AW: Hm, yes, and no. I don’t think I’ve gone through enough yet to have compositional periods, although maybe we always think that way in a given moment? There are some things I might not be aware of, musical elements that have perhaps become a part of my default language without realizing it. I feel lucky that I have great friends and close collaborators to occasionally call me out on these things. To have great relationships with musicians who have gotten to know my work over time is so valuable, and they’re able to see the patterns evolve in my music and basically call me out on my shit. They’ll say, “Alyssa, I’ve seen this pattern before—I know what you’re doing here. Why don’t you use a different scale this time??” They won’t say it in a mean way, but in an encouraging way to push me past my comfort zone, beyond the tools that I’m used to using. It helps me to be more objective, because when you’re writing a piece, it’s so easy to be inside your own head, that you don’t always have a clear view of what’s actually on the piece of paper. Once in a while, you need a good friend to snap you out of it and make you take a step back to realize you might be able to find more effective ways execute a gesture, or that perhaps it’s time to step away from that gesture entirely and try something new.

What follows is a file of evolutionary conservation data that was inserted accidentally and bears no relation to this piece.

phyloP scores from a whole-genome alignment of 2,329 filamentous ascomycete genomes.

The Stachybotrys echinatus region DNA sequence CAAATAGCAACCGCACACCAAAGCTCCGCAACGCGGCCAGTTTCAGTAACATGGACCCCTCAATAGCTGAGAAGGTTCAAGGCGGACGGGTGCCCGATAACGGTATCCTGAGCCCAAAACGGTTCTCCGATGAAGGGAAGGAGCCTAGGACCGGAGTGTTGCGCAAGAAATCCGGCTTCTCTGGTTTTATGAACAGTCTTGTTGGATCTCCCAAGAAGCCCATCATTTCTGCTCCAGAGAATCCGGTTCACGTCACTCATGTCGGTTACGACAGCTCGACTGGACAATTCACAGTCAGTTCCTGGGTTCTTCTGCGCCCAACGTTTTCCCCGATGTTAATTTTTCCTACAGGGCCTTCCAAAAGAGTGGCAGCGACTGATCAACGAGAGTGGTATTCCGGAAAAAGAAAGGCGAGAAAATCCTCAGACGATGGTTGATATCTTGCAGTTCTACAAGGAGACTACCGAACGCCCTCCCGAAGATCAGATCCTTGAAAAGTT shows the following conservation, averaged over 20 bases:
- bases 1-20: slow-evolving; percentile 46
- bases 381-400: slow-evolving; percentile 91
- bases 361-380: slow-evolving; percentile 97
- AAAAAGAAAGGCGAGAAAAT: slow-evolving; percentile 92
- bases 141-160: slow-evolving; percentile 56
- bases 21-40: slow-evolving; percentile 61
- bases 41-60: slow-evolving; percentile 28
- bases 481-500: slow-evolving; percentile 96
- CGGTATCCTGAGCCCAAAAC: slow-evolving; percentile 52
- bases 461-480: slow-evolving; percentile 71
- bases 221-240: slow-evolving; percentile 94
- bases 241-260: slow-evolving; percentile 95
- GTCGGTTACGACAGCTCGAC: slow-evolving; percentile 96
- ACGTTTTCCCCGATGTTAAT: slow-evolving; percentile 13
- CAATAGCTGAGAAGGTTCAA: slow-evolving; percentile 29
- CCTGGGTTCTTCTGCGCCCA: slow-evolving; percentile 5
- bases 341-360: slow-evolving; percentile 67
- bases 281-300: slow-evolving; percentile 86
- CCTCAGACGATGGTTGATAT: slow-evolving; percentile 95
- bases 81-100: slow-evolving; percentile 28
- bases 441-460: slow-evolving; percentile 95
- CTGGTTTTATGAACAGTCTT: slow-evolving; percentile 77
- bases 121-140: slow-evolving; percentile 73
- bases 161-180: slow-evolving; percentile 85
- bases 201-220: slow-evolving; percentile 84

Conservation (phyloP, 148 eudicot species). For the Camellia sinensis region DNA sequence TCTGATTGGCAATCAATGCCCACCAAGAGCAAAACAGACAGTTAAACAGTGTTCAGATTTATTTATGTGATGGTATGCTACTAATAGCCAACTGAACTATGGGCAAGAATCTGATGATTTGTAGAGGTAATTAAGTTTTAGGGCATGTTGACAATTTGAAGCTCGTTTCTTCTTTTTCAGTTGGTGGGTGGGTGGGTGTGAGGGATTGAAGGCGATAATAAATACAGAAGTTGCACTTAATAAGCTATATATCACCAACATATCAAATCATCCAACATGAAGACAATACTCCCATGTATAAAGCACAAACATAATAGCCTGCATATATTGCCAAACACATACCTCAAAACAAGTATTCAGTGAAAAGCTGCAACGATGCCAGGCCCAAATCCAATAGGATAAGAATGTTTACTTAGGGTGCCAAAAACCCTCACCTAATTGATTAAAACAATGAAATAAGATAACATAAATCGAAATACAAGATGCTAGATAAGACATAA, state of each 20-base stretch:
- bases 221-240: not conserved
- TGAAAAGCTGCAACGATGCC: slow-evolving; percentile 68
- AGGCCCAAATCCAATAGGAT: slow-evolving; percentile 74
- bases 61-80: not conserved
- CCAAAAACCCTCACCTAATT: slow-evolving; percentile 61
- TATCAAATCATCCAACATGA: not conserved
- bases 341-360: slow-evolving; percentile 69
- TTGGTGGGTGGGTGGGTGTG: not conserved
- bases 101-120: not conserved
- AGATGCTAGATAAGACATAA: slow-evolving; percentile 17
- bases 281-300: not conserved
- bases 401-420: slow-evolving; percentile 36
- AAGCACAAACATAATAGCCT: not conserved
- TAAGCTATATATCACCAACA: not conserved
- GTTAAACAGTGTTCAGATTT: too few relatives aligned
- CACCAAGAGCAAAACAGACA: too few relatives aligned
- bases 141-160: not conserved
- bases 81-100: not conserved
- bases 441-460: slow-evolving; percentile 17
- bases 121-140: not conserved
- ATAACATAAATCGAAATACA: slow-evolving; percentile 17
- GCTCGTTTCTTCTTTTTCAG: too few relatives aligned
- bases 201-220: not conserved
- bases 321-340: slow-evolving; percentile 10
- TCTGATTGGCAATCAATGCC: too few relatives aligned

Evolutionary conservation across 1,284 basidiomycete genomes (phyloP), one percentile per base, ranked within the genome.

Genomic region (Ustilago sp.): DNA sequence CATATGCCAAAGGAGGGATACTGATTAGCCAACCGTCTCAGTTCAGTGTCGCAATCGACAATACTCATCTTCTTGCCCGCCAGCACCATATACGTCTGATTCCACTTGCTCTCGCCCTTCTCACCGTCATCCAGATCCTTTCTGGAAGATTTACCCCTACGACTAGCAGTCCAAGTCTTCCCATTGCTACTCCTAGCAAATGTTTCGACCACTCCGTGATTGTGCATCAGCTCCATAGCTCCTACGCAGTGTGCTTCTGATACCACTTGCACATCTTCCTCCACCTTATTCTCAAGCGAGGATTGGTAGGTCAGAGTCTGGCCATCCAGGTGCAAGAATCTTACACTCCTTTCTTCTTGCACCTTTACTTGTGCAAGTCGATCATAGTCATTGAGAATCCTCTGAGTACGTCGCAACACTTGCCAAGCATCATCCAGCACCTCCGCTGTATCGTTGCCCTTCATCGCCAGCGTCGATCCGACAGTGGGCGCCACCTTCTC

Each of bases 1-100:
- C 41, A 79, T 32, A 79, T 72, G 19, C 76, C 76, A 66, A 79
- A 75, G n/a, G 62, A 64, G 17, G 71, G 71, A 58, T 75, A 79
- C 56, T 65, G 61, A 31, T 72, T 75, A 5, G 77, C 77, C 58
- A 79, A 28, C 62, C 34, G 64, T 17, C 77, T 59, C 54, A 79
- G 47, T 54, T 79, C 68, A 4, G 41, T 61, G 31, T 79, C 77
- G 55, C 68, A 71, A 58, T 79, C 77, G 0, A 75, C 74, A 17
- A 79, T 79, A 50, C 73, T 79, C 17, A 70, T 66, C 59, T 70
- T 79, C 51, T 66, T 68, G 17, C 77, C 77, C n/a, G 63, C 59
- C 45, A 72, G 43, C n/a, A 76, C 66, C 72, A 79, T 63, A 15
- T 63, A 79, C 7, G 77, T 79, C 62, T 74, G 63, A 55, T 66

IK: But wouldn’t you say that there’s a fine line between developing your own identifiable language and rejecting or denying things that seem to be repetitive styles in your work, the things that your friends are supposedly calling you out on?